BOISE, Idaho — Gov. Brad Little signed HB561 into law Monday, helping to free up money in the state's Emergency Medical Services Fund III.
The existing fund only allowed for vehicle and equipment purchases, but the new law opens up what the money can be used for. This law allows funding to be used for training, licensing, communication technology, dispatch services and other costs that does not include personnel salaries.
Around 65% of EMS providers in Idaho are volunteer-based. Some of those providers are in a small taxing district they can't get an increase in property taxes before voters, in Idaho a small portion of property taxes help fund EMS, but some of those percentages have not changed in decades. This law allows for those districts to have access to state funds to help.
"There are counties all over this state that have less than 5 thousand dollars a year for their entire emergency medical services program. You can't buy an ambulance with that you can't buy a stretcher; you can't pay staff you can't do anything with that. it's resulting in dangerous response times." said House Minority Leader Ilana Rubel.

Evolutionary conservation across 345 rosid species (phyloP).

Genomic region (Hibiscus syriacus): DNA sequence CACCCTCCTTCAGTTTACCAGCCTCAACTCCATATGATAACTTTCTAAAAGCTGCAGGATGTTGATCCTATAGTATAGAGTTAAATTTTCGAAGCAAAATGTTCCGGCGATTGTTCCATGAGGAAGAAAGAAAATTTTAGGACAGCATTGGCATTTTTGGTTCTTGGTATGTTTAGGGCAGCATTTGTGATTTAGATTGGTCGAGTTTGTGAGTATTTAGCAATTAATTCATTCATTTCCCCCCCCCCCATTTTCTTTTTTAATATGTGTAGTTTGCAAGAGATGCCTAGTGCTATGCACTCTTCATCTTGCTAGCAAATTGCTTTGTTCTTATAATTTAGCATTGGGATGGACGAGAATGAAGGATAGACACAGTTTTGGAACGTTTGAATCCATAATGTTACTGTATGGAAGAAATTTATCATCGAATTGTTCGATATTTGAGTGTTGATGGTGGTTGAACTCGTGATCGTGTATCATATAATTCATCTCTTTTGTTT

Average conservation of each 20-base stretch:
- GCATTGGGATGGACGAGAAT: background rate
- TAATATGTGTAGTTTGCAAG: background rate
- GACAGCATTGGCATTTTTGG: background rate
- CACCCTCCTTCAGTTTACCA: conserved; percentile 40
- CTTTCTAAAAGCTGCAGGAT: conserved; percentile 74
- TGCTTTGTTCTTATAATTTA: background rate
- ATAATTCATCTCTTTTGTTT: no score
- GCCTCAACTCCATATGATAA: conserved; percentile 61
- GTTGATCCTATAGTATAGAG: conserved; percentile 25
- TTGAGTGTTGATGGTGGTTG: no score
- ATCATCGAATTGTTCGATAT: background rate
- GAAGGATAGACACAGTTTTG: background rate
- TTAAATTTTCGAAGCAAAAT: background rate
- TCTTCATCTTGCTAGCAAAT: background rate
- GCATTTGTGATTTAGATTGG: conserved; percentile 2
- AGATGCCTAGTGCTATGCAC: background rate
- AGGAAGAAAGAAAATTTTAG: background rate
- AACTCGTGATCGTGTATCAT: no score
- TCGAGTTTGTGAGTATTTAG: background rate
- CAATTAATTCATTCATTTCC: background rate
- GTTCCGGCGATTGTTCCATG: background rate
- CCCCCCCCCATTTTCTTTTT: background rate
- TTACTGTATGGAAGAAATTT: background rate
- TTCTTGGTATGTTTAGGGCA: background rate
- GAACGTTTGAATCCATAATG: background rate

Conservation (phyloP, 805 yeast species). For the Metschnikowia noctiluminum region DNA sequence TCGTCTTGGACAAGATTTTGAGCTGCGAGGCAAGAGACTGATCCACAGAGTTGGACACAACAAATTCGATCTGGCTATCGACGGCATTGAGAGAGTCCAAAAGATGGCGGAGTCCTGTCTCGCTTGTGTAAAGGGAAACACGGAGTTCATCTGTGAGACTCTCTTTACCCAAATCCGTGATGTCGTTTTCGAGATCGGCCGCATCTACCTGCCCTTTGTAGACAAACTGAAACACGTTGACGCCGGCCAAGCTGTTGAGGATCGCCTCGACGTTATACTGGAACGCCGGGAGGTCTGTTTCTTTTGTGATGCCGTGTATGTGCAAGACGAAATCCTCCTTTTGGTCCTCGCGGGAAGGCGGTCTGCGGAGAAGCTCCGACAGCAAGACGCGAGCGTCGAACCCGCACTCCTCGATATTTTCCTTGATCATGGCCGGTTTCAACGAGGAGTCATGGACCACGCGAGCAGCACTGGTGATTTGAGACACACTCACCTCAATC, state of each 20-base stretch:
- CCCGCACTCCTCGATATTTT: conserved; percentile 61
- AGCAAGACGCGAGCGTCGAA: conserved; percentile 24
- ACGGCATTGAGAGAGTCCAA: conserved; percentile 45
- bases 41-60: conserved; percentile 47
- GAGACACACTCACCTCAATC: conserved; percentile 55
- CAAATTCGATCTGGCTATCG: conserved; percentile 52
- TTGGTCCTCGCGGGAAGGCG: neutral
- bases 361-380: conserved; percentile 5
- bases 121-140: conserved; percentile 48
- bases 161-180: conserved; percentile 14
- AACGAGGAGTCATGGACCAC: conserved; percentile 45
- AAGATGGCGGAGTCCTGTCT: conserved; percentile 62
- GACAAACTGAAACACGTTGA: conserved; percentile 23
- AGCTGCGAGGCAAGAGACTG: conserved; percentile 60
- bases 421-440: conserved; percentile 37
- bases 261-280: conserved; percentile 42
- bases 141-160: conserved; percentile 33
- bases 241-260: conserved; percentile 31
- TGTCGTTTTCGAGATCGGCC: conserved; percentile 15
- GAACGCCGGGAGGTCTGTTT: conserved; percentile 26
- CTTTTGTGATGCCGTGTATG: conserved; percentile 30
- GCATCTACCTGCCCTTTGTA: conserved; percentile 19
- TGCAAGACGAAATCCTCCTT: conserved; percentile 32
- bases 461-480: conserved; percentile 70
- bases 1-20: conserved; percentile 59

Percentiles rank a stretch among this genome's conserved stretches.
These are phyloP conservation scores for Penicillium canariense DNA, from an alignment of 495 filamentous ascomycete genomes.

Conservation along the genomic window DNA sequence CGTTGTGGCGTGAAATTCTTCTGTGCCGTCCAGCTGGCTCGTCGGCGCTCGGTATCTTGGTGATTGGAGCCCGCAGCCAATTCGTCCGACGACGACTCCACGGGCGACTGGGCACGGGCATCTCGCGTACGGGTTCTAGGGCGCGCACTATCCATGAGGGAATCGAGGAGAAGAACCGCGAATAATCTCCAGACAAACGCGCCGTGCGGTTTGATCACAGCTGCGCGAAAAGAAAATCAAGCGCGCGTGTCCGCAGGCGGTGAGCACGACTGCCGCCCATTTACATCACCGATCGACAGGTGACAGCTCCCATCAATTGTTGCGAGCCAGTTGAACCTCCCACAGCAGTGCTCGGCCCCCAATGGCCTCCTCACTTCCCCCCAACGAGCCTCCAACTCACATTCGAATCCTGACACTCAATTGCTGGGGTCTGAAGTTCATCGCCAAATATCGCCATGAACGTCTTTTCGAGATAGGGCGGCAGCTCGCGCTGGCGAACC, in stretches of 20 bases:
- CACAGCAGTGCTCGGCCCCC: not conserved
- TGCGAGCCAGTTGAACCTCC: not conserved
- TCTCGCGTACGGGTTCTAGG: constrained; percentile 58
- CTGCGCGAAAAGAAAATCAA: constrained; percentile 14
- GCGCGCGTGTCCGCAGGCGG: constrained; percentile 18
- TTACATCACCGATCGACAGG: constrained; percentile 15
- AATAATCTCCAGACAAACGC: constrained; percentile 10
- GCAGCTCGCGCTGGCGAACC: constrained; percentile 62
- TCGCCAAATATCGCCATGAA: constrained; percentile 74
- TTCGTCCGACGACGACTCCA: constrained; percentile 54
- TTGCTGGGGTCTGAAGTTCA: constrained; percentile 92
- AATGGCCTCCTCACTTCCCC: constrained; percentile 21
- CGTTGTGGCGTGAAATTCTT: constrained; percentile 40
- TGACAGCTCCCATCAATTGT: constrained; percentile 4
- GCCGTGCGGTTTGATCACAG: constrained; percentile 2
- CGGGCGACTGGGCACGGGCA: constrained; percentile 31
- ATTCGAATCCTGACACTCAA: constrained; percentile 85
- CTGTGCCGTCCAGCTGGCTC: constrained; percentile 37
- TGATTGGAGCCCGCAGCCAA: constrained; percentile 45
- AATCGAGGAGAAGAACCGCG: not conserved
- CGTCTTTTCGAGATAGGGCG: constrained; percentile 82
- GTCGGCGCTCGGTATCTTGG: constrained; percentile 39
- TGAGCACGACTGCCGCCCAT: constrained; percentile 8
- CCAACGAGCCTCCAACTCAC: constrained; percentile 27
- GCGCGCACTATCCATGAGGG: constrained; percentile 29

Emergency Medical Services Fund is funded through a small portion of the fee collected when you get your Idaho Driver's license or your vehicle registration.
"I think a lot of us have questions as to whether EMS can be effectively provided on an all-volunteer basis. we don't expect the police to work for no pay, we don't expect doctors to work for no pay and I think it's not realistic to expect trained EMTs and paramedics to work for no pay," Rubel said.
This bill had bipartisan support in both the Idaho House and Senate. Idaho Law does not guarantee Emergency Medical Services as it is not an Essential Government Service. Only eleven states have laws that deem EMS as "essential. "